Interactive Science Expo 2019

By making science outreach more accessible, to share our love for research with people from the Deaf and Blind communities, we learnt to communicate more effectively, and gained new appreciation for people in these communities.

Last month, the research students and staff at Single Molecule Science (SMS) hosted an interactive science expo designed to engage audiences with multisensory exhibits. Before the discovery sessions, Richard Morris broke the ice with a brief introduction into medical research peppered with interesting facts including how many cells are in the body and how long is the DNA in our cells if we unravel it. Then our special guest David Choi, a young Deafblind artist from New Zealand, gave our audience his perspectives on science and technology and shared with us his extraordinarily artwork entitled “Brain Tree” that depicts the five senses. We will proudly hang this thoughtful and intricate piece on our walls at SMS.

There were plenty of tactile displays and hands-on activities created to communicate our research in different exhibits championed by Jesse Goyette who led the organising committee. To take audiences with vision impairments through a typical experiment in the laboratory, one team recorded the sounds produced by equipment at different steps of isolating and analysing proteins. They even reproduced some of the smells a researcher would encounter during this process. Another team created a giant replica of the cell culture system they use to study how cells sense fine touch—like the hair cells in our ears. This interactive model had flashing LED lights to indicate electrical messages transmitted through the cell when touched.

The sense of community amongst our visitors was very strong. There were high fives and warm greetings between the different groups as they arrived, including students, mature learners, teachers and interpreters.

Among the over 100 visitors who attended our interactive science expo were clients and affiliates of Guide Dogs NSW/ACT and Vision Australia, as well as a Deaf Learners group, and student groups from the Royal Institute for Deaf and Blind Children, and hearing support units from schools around Sydney. The audience was engaged, excited, appreciative and very curious. Teachers were also eager to explore the materials and activities, and keen to incorporate some to the ideas into their science classrooms in the future.

To bridge the accessibility gap for our Deaf attendees, interpreters from the Deaf Society played a vital role at this inclusive event. We were all very impressed with their professional attitude and in awe of their rapid response communications skills.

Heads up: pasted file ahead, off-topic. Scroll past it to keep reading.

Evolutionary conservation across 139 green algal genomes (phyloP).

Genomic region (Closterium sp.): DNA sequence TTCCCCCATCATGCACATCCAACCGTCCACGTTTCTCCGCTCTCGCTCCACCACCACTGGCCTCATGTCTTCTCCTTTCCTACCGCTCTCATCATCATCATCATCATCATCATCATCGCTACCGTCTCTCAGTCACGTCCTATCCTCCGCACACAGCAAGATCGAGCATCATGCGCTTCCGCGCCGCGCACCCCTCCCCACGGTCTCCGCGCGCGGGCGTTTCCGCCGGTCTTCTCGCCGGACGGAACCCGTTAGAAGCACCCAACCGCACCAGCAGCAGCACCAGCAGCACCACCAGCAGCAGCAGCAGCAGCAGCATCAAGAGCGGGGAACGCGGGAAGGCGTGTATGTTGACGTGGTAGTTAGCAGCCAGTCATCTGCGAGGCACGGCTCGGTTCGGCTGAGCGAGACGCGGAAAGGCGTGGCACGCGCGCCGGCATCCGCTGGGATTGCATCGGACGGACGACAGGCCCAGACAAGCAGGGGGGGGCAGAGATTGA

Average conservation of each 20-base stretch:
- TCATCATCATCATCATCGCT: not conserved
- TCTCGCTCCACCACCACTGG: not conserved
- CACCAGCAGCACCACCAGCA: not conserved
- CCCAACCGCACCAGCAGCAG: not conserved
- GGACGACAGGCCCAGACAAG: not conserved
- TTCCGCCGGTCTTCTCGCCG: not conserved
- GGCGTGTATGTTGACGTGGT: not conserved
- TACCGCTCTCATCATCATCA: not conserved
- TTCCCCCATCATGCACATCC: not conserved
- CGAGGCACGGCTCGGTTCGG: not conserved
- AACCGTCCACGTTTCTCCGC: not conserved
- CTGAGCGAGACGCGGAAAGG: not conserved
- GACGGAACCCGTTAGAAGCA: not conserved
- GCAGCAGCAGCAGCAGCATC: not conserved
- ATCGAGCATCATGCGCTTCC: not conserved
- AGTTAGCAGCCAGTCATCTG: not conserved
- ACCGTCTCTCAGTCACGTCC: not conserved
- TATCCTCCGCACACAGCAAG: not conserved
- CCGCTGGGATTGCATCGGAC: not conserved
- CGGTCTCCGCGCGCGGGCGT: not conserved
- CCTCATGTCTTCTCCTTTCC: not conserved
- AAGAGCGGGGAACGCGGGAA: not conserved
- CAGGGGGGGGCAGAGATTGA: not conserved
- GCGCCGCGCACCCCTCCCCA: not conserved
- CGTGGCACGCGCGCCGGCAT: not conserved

It was clear from the zest we could see that people living with a hearing or vision impairment (or even both) can be just as curious as the rest of us about science and how the world around us works. And learning to communicate scientific discoveries using tactile models, artistic representation and creativity—rather than the 2D posters and Powerpoint presentations that scientists are used to—was a fun challenge that our researchers embraced. Inclusive scientific events benefit everyone involved.

Many thanks

The reality is that developing and holding accessible events has added financial demands. The displays models and activities were all designed by research staff and students who volunteered their time and efforts to create and present the discovery sessions. We are thankful for other research teams from the School of Medical Sciences, including from the teams led by Professor Nick Di Girolamo and Professor Gary Housley, and members of the Museum of Human Disease who joined us to create exhibits at our expo. Many other volunteers from SMS pitched in to help the day run smoothly. Thank you to everyone who helped out from designing (thanks Jess Richardson) and painting T shirts ahead of the event, to sundry duties on the day.

We are grateful for the generous sponsorship from the UNSW Division of Equity Diversity and Inclusion; the ARC Centre for Excellence in Advanced Molecular Imaging; and the UNSW School of Medical Sciences.

Thanks must also go to the Accessibility Ambassadors who are student volunteers recruited from UNSW’s Disability Services Unit who helped groups of visitors navigate between the different stations.

Thank you to the wonderful audience who attended.

Organising Committee:

Dr Jesse Goyette, Senior Lecturer and SMS Group Leader

Dr Sue Min Liu, SMS Communications Officer

Dr David Jacques, Senior Lecturer and SMS Group Leader

Dr Rom Bouveret, SMS Business Strategy Manager


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